In 1884, Nyack, NY was a bustling river community and the commercial heart of Rockland County. This sketch is from a widely circulated map made by L. R Burleigh in that year that depicts a jumble of homes, businesses and churches. I recently took a closer look at this historical document and discovered that our 19th century republic on the Hudson was not as indivisible as the promise made in our pledge of allegiance.
The 1884 map has a legend that designated 42 places of interest including ten churches. Eight of the churches are identified by denomination; the last two are listed by sect and by race. When I noticed this detail for the first time, it took my breath away. The St. Philips African Methodist Episcopal Church, which stands today on the corner of North Mill and Burd Street, was listed in the legend as “Zion’s M.E. Church (Colored).” The church now known as Pilgrim Baptist and located at the corner of High Avenue and Franklin Street was identified as “Second Baptist Church (Colored).”
Twenty years ago, I travelled to rural Georgia to help a legal team exonerate a death row inmate named Curfew Davis. Needing the exact street address of a Baptist Church where we were expected for a meeting, I called information. When I asked the operator for the listing, in a deadpan drawl, she surprised me with her own question: she wanted to know which Baptist Church. I said I didn’t know. She asked again and I got her drift. Even though it was 1990, the ghost of Jim Crow ran through the phone and down my spine. The black one, I replied.
I felt the same chill when I noticed the legend of the 1884 map. Was the distinction “colored” made as a boast; a proud assertion that the village accommodated two black churches? Was it a warning to prevent someone from walking into a congregation of clashing complexion: or something more ominous?
I was more saddened than shocked when I confronted the legacy of segregation in the South in the 1990’s. I knew that the removal of overt signs of discrimination, like those posted on water fountains and bathrooms in the 1960’s hadn’t ended racism, but it was sobering to consider that members of the same religious denomination still required separate houses of worship for each race.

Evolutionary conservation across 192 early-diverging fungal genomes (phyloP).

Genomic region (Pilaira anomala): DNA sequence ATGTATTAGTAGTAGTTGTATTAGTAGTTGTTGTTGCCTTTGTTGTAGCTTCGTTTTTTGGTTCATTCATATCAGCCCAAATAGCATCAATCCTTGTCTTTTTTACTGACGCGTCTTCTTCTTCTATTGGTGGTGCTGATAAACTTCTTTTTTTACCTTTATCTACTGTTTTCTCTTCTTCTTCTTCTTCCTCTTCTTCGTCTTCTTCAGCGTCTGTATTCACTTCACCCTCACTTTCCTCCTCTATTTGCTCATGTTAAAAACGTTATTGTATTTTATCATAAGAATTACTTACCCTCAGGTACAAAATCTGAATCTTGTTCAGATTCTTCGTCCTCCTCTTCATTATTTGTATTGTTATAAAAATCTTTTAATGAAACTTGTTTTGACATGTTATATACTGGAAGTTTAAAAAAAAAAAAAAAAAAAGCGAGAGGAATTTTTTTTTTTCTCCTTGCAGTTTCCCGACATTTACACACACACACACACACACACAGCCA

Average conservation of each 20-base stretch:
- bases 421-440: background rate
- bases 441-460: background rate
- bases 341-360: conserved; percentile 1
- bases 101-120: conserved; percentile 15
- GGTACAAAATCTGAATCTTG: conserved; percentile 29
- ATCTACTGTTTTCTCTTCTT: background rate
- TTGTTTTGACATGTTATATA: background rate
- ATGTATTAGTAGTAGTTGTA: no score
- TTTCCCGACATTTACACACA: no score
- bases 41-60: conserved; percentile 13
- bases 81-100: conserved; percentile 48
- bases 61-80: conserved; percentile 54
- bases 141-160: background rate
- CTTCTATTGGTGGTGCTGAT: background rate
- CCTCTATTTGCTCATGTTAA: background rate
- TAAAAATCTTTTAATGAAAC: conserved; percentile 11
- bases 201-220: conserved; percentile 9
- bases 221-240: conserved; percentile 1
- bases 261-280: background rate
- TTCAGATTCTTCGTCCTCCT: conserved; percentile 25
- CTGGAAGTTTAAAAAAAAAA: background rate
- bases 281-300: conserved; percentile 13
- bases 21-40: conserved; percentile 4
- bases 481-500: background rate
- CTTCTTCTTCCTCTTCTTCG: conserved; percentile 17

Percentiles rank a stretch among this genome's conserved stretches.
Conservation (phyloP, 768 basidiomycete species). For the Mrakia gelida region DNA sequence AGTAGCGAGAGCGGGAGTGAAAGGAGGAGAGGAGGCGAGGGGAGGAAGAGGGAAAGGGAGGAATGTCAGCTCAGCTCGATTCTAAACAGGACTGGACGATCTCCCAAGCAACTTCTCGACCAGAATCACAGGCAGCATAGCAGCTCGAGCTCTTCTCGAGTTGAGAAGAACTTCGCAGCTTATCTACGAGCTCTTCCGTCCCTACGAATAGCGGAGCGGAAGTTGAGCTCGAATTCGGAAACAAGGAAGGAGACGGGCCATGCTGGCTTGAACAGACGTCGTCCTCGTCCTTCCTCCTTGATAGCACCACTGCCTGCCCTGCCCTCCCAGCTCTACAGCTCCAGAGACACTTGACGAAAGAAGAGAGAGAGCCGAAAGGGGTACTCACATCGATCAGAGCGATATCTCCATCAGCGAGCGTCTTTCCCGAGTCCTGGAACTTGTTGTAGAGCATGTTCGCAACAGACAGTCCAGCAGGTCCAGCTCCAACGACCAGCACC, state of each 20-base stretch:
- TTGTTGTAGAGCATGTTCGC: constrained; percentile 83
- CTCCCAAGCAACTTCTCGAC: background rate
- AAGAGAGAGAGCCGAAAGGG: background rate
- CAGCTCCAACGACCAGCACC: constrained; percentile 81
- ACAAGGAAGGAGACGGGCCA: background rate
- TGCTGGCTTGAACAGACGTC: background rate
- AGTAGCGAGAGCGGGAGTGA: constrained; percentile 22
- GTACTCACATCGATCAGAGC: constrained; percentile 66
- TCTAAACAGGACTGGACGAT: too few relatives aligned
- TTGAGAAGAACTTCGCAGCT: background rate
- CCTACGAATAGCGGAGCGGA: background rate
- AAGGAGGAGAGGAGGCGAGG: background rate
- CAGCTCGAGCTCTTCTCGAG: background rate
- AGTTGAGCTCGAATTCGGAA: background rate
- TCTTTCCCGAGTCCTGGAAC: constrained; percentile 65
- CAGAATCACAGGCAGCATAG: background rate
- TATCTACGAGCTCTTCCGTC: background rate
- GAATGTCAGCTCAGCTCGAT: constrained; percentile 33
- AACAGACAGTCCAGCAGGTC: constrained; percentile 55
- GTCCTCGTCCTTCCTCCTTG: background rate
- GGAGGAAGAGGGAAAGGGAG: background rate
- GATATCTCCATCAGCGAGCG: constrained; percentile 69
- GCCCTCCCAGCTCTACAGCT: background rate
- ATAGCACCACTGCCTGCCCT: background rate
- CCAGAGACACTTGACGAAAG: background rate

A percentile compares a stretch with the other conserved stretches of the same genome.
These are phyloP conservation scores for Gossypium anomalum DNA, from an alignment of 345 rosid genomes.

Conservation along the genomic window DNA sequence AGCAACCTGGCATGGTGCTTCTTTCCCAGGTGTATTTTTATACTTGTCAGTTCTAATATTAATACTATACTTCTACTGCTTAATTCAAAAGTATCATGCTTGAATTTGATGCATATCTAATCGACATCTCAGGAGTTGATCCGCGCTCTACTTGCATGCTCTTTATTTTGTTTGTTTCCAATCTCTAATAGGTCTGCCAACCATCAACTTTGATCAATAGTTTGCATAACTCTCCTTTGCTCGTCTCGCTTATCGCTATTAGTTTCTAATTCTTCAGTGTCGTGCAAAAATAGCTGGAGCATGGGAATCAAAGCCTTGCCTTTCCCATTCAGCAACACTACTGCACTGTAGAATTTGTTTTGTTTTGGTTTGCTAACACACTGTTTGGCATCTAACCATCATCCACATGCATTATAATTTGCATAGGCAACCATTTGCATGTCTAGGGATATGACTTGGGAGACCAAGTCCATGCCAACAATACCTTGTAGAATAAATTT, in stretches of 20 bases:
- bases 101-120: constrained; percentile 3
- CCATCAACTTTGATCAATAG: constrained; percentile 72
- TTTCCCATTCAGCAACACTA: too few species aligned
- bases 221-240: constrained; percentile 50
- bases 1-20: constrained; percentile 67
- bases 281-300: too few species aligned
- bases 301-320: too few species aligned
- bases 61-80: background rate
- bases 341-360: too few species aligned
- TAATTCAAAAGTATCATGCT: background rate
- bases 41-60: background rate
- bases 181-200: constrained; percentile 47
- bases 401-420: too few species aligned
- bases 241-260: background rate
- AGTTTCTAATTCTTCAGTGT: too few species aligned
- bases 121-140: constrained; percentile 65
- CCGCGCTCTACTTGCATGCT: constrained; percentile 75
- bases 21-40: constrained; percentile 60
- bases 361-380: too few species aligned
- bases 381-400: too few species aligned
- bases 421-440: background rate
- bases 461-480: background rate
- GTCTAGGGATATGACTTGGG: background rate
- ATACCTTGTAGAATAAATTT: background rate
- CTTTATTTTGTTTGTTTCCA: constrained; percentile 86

As you uncover the more sordid aspects of a particularly contentious period of history, it is easy to think of the people of that era as characters in a period movie. But when the events took place where you live and the characters that navigated the social turbulence were your ancestors, each new detail is like a faint body blow.
My great grandfather, George T. Avery was a spokesperson for the black community at the time this map was drawn and a member of Zion’s M.E. church. From our vantage point today, the notation “colored” is an awkward relic of past discrimination. For the members of these two churches, the fact that the distinction was made in such a public fashion was of enormous social and material consequence.
A more noble aspect of our democracy is that we keep these ugly details of our evolution in our documents. We do not pretend that the abhorrent customs of American apartheid never existed. We resist the temptation to destroy the evidence of our troubled past.
You do not need to read far into the Constitution to be reminded that when apportioning congressional seats, black people were counted as three fifths of a person. It would be a profound injustice if some well-meaning printer sanitized copies of the Constitution, or the map of 1884 and removed these examples of racial discord. We honor the progress our society has made, the burdens of people like my great grandfather and the members of St. Philips’s and Pilgrim, when we publish the unvarnished map of 1884, warts and all.